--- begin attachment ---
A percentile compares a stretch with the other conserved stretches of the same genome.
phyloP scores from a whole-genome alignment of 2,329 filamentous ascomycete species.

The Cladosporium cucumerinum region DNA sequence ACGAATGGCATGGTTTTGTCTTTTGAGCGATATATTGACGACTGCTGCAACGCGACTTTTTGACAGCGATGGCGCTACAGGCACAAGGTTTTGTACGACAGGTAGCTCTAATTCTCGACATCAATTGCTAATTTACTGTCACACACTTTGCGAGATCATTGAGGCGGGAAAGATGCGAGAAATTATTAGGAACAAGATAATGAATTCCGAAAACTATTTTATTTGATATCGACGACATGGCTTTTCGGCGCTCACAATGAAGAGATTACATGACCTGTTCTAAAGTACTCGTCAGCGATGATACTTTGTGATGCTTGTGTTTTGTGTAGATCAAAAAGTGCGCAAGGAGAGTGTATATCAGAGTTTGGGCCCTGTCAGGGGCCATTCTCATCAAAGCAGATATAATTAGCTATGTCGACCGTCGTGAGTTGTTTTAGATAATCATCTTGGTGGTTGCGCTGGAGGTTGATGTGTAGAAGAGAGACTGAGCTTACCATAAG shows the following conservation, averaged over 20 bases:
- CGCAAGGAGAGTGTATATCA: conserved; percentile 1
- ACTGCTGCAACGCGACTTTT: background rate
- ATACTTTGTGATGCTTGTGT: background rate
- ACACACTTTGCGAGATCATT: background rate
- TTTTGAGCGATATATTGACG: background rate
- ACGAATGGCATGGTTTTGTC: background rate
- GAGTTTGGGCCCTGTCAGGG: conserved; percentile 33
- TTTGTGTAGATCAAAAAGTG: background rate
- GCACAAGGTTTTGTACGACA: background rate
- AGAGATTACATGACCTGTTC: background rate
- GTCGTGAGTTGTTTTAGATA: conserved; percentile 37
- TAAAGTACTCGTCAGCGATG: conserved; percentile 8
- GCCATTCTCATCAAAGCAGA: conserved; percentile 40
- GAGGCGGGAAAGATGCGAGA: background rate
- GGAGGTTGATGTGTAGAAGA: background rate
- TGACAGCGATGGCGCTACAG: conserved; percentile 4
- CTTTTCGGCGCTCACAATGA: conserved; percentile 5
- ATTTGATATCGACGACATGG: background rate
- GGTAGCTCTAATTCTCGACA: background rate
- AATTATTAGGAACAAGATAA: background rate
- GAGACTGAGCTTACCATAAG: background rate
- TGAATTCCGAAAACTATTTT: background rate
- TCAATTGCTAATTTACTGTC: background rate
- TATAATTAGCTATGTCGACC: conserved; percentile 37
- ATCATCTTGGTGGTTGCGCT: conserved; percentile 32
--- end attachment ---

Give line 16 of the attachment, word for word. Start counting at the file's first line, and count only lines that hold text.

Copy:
- GCCATTCTCATCAAAGCAGA: conserved; percentile 40